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CPSC to manufacturers: Toxic flame retardants ill advised in mattresses, TVs, furniture

A toxic class of chemical flame retardants known as OFRs is used in making many mattresses, mattress pads and common consumer products.  KOMO photo 

Federal regulators urged manufacturers Thursday to stop using hazardous flame retardants that are known to cause health problems.

The Consumer Product Safety Commission also issued a warning to consumers- try to avoid buying products that contain flame retardants known as OFRs.

The technical name of the chemical additives is Non-Polymeric Organohalogen Flame Retardants.

In the warning, the CPSC acknowledges that known adverse health affects include reproductive impairment, decreasted IQ in children, impaired memory, learning deficits, cancer and immune disorders.

Some of the chemical flame retardants in question could well be in your bed. They're often added during the manufacture of mattresses, and mattress pads. They're also found in the plastic casings surrounding many televisions and electronics.

Numerous studies have shown the toxins leach out of products and get into house dust, which in turn enters our systems when we breath them or transfer them to our mouths.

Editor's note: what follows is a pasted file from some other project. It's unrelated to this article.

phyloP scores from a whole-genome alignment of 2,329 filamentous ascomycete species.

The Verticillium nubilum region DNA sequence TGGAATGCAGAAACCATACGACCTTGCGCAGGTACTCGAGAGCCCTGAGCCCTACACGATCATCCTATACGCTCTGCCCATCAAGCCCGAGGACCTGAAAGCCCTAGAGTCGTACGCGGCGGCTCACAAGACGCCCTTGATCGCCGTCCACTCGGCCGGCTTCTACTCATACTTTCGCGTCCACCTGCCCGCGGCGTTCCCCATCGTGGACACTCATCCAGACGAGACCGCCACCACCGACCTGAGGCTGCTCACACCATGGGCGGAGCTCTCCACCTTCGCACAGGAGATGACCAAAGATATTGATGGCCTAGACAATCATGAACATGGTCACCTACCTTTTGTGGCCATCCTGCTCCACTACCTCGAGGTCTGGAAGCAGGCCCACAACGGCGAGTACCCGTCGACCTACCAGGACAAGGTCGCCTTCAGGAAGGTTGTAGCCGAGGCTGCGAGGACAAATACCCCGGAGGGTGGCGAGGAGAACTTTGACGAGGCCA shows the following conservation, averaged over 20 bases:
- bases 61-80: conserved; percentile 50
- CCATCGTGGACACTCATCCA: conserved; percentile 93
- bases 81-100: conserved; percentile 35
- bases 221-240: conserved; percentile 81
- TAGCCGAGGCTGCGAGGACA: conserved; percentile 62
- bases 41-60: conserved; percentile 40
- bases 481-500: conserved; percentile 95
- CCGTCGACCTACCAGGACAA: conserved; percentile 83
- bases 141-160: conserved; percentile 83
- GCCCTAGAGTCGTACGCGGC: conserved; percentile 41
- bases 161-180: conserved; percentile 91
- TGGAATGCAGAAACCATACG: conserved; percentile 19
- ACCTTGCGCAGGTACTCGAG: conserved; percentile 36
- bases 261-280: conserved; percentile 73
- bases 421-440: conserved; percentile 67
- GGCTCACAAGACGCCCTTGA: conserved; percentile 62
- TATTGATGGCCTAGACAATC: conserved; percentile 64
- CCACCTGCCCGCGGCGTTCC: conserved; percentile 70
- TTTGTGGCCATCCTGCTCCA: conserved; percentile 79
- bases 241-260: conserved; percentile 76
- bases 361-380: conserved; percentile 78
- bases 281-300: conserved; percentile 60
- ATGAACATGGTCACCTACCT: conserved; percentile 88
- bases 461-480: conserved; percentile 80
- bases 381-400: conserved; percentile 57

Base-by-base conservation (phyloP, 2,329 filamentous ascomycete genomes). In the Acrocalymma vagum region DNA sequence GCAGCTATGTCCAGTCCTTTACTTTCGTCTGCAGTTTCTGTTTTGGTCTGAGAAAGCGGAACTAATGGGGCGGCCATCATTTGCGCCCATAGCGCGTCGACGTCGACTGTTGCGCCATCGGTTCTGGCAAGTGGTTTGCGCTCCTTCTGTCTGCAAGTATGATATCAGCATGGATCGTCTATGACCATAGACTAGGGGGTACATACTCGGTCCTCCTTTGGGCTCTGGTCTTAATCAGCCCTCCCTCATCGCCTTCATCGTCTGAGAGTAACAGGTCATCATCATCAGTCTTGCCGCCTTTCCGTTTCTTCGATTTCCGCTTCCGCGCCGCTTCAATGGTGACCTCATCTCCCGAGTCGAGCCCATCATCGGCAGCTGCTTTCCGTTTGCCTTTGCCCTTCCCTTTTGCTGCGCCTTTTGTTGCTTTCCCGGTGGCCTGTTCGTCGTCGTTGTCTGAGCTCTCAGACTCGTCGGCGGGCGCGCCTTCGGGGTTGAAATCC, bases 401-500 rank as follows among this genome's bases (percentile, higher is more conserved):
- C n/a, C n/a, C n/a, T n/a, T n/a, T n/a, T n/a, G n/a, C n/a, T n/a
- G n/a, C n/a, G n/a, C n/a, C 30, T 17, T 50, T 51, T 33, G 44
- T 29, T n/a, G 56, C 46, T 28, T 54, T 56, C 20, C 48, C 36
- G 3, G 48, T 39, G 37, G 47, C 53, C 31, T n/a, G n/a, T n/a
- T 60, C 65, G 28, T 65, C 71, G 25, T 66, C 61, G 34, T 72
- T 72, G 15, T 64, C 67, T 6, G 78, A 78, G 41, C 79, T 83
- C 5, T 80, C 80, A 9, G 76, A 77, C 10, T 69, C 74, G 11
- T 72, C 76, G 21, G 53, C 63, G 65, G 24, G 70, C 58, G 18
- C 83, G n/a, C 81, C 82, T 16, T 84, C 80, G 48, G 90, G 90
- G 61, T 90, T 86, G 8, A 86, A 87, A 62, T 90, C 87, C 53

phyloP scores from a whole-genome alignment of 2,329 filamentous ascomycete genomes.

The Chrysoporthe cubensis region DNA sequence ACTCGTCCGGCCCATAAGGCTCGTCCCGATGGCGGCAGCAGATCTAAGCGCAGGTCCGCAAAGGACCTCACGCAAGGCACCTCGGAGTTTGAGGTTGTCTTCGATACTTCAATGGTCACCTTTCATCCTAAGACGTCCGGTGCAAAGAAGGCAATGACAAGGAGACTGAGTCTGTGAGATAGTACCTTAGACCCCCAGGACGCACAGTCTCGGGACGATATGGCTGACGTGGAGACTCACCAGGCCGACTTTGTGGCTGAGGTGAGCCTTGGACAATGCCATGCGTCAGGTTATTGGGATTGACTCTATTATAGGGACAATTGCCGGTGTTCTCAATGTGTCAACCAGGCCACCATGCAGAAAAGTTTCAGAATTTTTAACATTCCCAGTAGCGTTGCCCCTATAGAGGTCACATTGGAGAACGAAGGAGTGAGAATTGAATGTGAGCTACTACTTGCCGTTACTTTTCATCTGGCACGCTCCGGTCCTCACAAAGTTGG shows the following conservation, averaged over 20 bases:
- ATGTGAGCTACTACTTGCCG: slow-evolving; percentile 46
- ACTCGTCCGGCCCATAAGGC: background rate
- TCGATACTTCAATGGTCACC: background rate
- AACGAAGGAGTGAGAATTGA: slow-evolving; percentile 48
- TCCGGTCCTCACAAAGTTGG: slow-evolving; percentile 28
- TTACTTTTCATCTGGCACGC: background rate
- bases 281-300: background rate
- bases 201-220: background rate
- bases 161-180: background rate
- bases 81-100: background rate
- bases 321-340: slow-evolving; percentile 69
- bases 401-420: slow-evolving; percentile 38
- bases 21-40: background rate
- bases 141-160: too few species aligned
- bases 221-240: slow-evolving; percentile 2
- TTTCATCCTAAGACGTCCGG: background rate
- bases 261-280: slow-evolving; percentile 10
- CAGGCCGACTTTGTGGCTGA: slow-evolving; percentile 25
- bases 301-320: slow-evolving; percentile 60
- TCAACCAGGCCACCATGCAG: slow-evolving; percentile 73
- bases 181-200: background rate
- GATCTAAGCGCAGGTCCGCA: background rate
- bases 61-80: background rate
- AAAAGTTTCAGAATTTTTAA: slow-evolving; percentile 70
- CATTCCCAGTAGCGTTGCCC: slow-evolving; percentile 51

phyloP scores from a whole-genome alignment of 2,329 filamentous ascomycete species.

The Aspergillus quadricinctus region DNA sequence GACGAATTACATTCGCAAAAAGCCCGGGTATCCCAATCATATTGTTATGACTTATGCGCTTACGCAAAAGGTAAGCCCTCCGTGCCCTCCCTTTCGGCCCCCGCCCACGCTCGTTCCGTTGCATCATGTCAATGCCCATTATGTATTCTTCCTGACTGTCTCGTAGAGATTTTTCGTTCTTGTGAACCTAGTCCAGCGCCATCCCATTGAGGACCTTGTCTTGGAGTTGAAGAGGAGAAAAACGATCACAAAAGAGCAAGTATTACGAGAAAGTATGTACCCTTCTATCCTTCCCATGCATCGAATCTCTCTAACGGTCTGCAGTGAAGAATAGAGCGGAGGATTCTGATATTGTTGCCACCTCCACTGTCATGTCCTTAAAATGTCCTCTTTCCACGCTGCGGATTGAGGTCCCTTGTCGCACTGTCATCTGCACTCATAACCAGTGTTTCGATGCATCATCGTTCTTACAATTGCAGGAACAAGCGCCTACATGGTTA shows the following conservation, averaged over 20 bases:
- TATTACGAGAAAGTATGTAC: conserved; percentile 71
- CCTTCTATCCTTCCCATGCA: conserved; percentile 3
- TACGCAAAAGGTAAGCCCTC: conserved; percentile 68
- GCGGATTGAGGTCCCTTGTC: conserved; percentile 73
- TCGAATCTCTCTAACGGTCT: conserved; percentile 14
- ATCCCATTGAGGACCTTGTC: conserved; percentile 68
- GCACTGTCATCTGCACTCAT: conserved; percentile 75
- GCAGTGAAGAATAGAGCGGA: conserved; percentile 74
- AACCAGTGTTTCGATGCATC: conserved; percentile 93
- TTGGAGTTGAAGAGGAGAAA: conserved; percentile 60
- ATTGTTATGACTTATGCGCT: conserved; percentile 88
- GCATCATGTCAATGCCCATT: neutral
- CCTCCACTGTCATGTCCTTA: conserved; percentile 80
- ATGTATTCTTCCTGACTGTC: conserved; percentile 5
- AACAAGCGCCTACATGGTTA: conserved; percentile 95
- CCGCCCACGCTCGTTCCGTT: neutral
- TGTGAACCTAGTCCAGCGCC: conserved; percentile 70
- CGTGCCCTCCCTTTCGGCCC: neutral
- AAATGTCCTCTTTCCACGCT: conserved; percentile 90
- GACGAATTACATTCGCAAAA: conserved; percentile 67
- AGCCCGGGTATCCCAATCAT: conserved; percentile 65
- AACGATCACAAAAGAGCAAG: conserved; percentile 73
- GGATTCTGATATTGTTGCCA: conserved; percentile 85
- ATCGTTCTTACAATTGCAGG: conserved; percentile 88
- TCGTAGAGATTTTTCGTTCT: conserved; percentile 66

"It's found in so many things that we eat, and in our furniture, it's literally everywhere.", said Karen Bowman with the Washington State Nurses Association.

"As consumers, we can't shop our way out of this problem." said Toxic Free Future scientist Erika Schreder

Local health and safety advocates, who just released their own flame retardant study, say without stronger regulation and enforcement, the safeguards for consumers are limited.

"There are some things that we can do in our homes, which mostly have to do with frequent wet dusting, vacuuming," Schreder said. "And hand washing turns out to be very important in reducing our exposure."

Schreder adds consumers should also seek out retailers that are publicly committed to avoiding the purchase or sale of consumer products made with harmful chemicals that are known to pose a health threat.

Today's CPSC warning features what the agency calls a "guidance". That's essentially an instruction to businesses to eliminate Organohalogenated Flame Retardants- commonly called OFRs- from products we use in our homes every day.

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